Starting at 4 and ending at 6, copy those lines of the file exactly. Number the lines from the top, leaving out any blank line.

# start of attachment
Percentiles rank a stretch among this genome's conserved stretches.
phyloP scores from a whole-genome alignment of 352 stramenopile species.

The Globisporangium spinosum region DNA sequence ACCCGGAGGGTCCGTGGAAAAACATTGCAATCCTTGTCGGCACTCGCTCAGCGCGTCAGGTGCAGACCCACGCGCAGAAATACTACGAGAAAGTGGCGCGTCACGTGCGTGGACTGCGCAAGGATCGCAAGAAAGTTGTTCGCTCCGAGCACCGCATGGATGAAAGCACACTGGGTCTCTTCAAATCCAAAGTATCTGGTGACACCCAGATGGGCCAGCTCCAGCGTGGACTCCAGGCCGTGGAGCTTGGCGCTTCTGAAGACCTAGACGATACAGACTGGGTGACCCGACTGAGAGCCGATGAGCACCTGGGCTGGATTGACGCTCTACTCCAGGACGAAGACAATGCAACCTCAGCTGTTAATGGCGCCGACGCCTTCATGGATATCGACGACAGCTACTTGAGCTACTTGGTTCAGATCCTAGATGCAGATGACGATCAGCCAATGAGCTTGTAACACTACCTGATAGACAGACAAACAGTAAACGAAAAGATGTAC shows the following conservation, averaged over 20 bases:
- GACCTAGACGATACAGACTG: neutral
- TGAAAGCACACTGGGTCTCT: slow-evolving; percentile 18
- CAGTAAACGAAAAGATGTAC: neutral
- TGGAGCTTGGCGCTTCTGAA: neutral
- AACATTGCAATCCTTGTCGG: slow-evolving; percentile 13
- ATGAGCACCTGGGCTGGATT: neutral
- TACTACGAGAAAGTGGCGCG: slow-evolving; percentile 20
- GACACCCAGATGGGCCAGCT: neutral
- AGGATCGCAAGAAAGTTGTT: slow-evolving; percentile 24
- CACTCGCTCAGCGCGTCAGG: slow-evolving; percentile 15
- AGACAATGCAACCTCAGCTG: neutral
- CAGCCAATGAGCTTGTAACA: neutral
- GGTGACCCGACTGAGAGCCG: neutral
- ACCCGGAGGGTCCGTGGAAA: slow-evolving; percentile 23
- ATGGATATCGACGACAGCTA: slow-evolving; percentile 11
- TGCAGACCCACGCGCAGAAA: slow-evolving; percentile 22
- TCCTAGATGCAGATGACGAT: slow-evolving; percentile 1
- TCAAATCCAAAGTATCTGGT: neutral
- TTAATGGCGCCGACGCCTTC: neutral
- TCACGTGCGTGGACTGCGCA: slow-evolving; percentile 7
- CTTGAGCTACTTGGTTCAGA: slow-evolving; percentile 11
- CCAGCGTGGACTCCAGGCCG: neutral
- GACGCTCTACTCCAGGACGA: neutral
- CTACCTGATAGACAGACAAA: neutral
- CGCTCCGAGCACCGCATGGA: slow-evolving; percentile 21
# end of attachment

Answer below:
- GACCTAGACGATACAGACTG: neutral
- TGAAAGCACACTGGGTCTCT: slow-evolving; percentile 18
- CAGTAAACGAAAAGATGTAC: neutral